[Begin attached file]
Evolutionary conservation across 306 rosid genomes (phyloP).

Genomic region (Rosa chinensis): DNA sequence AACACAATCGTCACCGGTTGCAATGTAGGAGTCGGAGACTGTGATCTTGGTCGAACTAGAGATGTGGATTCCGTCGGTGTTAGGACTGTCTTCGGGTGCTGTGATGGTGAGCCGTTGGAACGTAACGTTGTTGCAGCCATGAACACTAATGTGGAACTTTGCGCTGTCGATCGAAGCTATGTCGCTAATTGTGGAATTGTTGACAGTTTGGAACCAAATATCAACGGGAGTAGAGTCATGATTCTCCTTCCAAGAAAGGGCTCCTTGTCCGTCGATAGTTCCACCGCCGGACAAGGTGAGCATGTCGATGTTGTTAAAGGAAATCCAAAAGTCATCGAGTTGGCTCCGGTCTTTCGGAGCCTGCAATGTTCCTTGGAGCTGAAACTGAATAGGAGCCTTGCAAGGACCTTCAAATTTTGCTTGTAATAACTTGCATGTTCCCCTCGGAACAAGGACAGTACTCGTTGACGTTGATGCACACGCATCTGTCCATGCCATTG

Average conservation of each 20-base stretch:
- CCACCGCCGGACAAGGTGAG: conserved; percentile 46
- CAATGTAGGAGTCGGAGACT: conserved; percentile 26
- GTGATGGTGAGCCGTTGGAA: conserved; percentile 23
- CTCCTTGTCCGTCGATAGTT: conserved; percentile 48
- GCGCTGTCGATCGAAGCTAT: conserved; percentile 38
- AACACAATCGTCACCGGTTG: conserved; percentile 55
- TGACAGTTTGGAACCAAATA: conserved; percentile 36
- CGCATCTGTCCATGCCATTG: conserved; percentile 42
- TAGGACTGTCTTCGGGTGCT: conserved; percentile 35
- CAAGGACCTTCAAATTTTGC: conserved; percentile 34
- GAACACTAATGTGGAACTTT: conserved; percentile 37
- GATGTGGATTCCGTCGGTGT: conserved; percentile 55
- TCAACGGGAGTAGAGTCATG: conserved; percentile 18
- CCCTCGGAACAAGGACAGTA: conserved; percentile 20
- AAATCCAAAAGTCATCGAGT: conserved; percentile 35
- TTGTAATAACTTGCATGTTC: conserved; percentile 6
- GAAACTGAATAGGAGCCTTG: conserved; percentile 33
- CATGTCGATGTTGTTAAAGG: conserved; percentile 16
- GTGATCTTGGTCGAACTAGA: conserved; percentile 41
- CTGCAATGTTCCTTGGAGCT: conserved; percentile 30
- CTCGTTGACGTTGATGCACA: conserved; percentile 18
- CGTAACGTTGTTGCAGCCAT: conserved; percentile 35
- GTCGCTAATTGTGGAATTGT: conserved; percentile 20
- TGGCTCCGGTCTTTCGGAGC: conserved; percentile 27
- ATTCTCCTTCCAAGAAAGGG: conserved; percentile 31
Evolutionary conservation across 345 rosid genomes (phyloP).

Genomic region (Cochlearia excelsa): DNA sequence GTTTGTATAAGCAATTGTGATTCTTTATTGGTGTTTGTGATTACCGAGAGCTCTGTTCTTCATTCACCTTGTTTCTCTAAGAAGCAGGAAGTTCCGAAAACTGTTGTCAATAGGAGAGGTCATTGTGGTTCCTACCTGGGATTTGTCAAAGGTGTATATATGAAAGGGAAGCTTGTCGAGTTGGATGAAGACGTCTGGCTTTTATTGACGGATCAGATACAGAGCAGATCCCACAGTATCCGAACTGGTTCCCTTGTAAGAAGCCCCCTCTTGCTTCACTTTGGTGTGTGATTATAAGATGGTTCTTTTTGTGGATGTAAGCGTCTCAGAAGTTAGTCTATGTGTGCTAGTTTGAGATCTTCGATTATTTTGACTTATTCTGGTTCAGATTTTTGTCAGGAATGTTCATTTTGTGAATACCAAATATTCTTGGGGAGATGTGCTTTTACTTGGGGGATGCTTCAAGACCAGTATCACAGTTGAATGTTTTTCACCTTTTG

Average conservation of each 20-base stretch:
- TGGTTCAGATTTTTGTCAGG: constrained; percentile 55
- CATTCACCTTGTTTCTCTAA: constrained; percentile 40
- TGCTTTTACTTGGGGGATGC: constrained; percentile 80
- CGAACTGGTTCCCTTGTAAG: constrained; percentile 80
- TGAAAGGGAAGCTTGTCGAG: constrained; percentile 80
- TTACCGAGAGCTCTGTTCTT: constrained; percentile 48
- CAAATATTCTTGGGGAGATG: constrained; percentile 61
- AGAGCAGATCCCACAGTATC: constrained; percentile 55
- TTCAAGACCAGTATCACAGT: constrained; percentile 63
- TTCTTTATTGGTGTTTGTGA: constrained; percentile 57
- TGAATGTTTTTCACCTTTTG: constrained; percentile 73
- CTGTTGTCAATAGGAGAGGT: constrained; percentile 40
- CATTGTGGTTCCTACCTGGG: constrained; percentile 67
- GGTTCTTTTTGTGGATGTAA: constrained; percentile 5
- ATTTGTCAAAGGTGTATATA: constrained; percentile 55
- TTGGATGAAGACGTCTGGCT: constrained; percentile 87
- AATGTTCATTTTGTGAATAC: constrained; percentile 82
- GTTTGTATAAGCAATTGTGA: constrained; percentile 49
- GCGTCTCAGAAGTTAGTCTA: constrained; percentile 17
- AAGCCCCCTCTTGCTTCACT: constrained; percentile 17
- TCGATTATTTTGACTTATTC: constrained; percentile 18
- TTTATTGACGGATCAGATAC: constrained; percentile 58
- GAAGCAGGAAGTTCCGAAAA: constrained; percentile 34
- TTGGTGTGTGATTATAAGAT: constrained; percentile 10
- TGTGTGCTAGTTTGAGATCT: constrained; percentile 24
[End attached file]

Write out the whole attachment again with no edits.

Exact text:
Evolutionary conservation across 306 rosid genomes (phyloP).

Genomic region (Rosa chinensis): DNA sequence AACACAATCGTCACCGGTTGCAATGTAGGAGTCGGAGACTGTGATCTTGGTCGAACTAGAGATGTGGATTCCGTCGGTGTTAGGACTGTCTTCGGGTGCTGTGATGGTGAGCCGTTGGAACGTAACGTTGTTGCAGCCATGAACACTAATGTGGAACTTTGCGCTGTCGATCGAAGCTATGTCGCTAATTGTGGAATTGTTGACAGTTTGGAACCAAATATCAACGGGAGTAGAGTCATGATTCTCCTTCCAAGAAAGGGCTCCTTGTCCGTCGATAGTTCCACCGCCGGACAAGGTGAGCATGTCGATGTTGTTAAAGGAAATCCAAAAGTCATCGAGTTGGCTCCGGTCTTTCGGAGCCTGCAATGTTCCTTGGAGCTGAAACTGAATAGGAGCCTTGCAAGGACCTTCAAATTTTGCTTGTAATAACTTGCATGTTCCCCTCGGAACAAGGACAGTACTCGTTGACGTTGATGCACACGCATCTGTCCATGCCATTG

Average conservation of each 20-base stretch:
- CCACCGCCGGACAAGGTGAG: conserved; percentile 46
- CAATGTAGGAGTCGGAGACT: conserved; percentile 26
- GTGATGGTGAGCCGTTGGAA: conserved; percentile 23
- CTCCTTGTCCGTCGATAGTT: conserved; percentile 48
- GCGCTGTCGATCGAAGCTAT: conserved; percentile 38
- AACACAATCGTCACCGGTTG: conserved; percentile 55
- TGACAGTTTGGAACCAAATA: conserved; percentile 36
- CGCATCTGTCCATGCCATTG: conserved; percentile 42
- TAGGACTGTCTTCGGGTGCT: conserved; percentile 35
- CAAGGACCTTCAAATTTTGC: conserved; percentile 34
- GAACACTAATGTGGAACTTT: conserved; percentile 37
- GATGTGGATTCCGTCGGTGT: conserved; percentile 55
- TCAACGGGAGTAGAGTCATG: conserved; percentile 18
- CCCTCGGAACAAGGACAGTA: conserved; percentile 20
- AAATCCAAAAGTCATCGAGT: conserved; percentile 35
- TTGTAATAACTTGCATGTTC: conserved; percentile 6
- GAAACTGAATAGGAGCCTTG: conserved; percentile 33
- CATGTCGATGTTGTTAAAGG: conserved; percentile 16
- GTGATCTTGGTCGAACTAGA: conserved; percentile 41
- CTGCAATGTTCCTTGGAGCT: conserved; percentile 30
- CTCGTTGACGTTGATGCACA: conserved; percentile 18
- CGTAACGTTGTTGCAGCCAT: conserved; percentile 35
- GTCGCTAATTGTGGAATTGT: conserved; percentile 20
- TGGCTCCGGTCTTTCGGAGC: conserved; percentile 27
- ATTCTCCTTCCAAGAAAGGG: conserved; percentile 31
Evolutionary conservation across 345 rosid genomes (phyloP).

Genomic region (Cochlearia excelsa): DNA sequence GTTTGTATAAGCAATTGTGATTCTTTATTGGTGTTTGTGATTACCGAGAGCTCTGTTCTTCATTCACCTTGTTTCTCTAAGAAGCAGGAAGTTCCGAAAACTGTTGTCAATAGGAGAGGTCATTGTGGTTCCTACCTGGGATTTGTCAAAGGTGTATATATGAAAGGGAAGCTTGTCGAGTTGGATGAAGACGTCTGGCTTTTATTGACGGATCAGATACAGAGCAGATCCCACAGTATCCGAACTGGTTCCCTTGTAAGAAGCCCCCTCTTGCTTCACTTTGGTGTGTGATTATAAGATGGTTCTTTTTGTGGATGTAAGCGTCTCAGAAGTTAGTCTATGTGTGCTAGTTTGAGATCTTCGATTATTTTGACTTATTCTGGTTCAGATTTTTGTCAGGAATGTTCATTTTGTGAATACCAAATATTCTTGGGGAGATGTGCTTTTACTTGGGGGATGCTTCAAGACCAGTATCACAGTTGAATGTTTTTCACCTTTTG

Average conservation of each 20-base stretch:
- TGGTTCAGATTTTTGTCAGG: constrained; percentile 55
- CATTCACCTTGTTTCTCTAA: constrained; percentile 40
- TGCTTTTACTTGGGGGATGC: constrained; percentile 80
- CGAACTGGTTCCCTTGTAAG: constrained; percentile 80
- TGAAAGGGAAGCTTGTCGAG: constrained; percentile 80
- TTACCGAGAGCTCTGTTCTT: constrained; percentile 48
- CAAATATTCTTGGGGAGATG: constrained; percentile 61
- AGAGCAGATCCCACAGTATC: constrained; percentile 55
- TTCAAGACCAGTATCACAGT: constrained; percentile 63
- TTCTTTATTGGTGTTTGTGA: constrained; percentile 57
- TGAATGTTTTTCACCTTTTG: constrained; percentile 73
- CTGTTGTCAATAGGAGAGGT: constrained; percentile 40
- CATTGTGGTTCCTACCTGGG: constrained; percentile 67
- GGTTCTTTTTGTGGATGTAA: constrained; percentile 5
- ATTTGTCAAAGGTGTATATA: constrained; percentile 55
- TTGGATGAAGACGTCTGGCT: constrained; percentile 87
- AATGTTCATTTTGTGAATAC: constrained; percentile 82
- GTTTGTATAAGCAATTGTGA: constrained; percentile 49
- GCGTCTCAGAAGTTAGTCTA: constrained; percentile 17
- AAGCCCCCTCTTGCTTCACT: constrained; percentile 17
- TCGATTATTTTGACTTATTC: constrained; percentile 18
- TTTATTGACGGATCAGATAC: constrained; percentile 58
- GAAGCAGGAAGTTCCGAAAA: constrained; percentile 34
- TTGGTGTGTGATTATAAGAT: constrained; percentile 10
- TGTGTGCTAGTTTGAGATCT: constrained; percentile 24